| Jean Anouilh|
February 6, 1944
6 February 1944
| Creonte, Antigone, Ismene, Haemon, Eurydice|
Jean Anouilh plays, Plays with Creonte, Tragedies
Jean Anouilh's play Antigone is a tragedy inspired by Greek mythology and the play of the same name (Antigone, by Sophocles) from the fifth century B.C. In English, it is often distinguished from its antecedent by being pronounced similarly to its original French form [ɑ̃tiɡɔn], approximately on-tee-GONE.
Antigone (Anouilh play) Wikipedia
The play was first performed in Paris at the Théâtre de l'Atelier on February 6, 1944, during the Nazi occupation. Produced under Nazi censorship, the play is purposefully ambiguous with regard to the rejection of authority (represented by Antigone) and the acceptance of it (represented by Creon). The parallels to the French Resistance and the Nazi occupation are clear, however.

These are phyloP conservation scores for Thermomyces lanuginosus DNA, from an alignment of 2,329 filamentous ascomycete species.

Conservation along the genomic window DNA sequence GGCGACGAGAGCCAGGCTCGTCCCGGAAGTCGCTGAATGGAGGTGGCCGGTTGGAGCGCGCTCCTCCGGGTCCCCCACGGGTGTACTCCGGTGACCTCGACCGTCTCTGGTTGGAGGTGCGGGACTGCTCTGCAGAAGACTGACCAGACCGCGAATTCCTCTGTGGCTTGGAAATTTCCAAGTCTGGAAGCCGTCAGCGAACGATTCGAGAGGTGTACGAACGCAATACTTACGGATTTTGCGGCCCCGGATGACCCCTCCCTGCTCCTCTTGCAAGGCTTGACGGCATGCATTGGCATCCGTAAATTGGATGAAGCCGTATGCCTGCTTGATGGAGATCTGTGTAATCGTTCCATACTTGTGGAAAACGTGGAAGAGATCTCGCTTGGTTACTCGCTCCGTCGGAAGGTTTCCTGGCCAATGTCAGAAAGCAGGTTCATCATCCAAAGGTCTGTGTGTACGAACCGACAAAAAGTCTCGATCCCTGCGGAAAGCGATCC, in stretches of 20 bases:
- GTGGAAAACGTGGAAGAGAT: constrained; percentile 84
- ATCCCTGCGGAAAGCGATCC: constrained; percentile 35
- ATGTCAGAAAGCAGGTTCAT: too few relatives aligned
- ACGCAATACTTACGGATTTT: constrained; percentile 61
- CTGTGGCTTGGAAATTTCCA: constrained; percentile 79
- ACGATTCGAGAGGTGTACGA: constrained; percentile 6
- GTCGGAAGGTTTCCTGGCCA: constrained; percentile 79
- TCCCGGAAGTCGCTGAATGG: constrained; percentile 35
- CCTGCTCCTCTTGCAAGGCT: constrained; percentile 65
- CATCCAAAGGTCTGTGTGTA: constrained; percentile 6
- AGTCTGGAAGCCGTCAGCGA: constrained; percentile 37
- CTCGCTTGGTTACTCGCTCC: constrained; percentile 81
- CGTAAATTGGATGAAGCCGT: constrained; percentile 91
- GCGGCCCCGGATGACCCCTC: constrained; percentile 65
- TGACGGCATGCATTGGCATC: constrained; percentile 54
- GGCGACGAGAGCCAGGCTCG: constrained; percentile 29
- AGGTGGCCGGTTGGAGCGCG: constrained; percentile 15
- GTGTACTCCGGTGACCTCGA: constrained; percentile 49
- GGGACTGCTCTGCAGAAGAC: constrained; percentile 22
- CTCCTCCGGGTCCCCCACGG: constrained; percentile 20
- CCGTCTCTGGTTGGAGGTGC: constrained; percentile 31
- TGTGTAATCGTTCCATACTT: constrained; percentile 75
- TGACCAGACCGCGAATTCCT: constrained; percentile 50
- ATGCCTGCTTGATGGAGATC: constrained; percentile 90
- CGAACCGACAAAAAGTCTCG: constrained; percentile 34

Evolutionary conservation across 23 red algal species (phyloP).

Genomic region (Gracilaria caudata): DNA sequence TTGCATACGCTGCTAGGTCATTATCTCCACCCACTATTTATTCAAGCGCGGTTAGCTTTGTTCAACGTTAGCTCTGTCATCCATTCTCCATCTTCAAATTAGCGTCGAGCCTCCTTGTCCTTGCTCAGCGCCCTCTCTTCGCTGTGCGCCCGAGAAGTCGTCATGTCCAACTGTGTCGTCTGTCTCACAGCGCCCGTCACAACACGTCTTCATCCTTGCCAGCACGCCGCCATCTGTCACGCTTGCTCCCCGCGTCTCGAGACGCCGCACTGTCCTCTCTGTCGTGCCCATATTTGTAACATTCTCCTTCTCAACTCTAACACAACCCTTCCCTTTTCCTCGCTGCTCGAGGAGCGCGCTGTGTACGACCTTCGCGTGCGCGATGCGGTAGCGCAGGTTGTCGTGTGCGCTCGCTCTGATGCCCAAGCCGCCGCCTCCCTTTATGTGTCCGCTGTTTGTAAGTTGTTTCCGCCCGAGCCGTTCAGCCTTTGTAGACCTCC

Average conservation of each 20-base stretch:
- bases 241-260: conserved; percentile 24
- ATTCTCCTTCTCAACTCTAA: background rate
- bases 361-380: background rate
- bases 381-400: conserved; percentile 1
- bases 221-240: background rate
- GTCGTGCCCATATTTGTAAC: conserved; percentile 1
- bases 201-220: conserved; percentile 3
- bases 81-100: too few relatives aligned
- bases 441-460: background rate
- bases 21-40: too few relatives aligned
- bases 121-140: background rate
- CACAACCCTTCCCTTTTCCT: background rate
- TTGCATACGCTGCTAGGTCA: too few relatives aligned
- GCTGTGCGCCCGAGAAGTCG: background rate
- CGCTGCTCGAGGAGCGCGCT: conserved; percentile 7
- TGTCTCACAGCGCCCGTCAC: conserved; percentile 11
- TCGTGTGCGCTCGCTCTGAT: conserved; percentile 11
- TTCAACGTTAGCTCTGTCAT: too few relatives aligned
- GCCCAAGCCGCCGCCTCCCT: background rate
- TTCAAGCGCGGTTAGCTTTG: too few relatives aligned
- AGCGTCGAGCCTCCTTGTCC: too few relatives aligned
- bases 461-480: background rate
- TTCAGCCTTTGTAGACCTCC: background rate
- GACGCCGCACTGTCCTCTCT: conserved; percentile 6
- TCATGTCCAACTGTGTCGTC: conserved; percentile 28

The play received its British première by the Old Vic Theatre Company at the New Theatre, London, on 10 February 1949. The production was produced by Laurence Olivier (who also played the role of Chorus) and had the following cast:Chorus - Laurence Olivier
Antigone - Vivien Leigh
Nurse - Eileen Beldon
Ismene - Meg Maxwell
Haemon - Dan Cunningham
Creon - George Relph
First Guard (Jonas) - Thomas Heathcote
Second Guard (a Corporal) - Hugh Stewart
Third Guard - George Cooper
Messenger - Terence Morgan
Page - Michael Redington
Eurydice - Helen Beck
Actress Katharine Cornell produced and starred in a 1946 production at the National Theatre in Washington, D.C. Sir Cedric Hardwicke played the role of King Creon. Also performing were Bertha Belmore, Wesley Addy, Ruth Matteson, George Mathews, and Oliver Cliff, and Marlon Brando (as the Messenger), Michael Higgins (The Third Guard). The production was staged by Cornell's husband Guthrie McClintic.
There was an English-language television production in 1959 starring Dorothy Tutin.
In 1974, an American television production of the play, presented on PBS, starred Geneviève Bujold and Stacy Keach. It is available on DVD.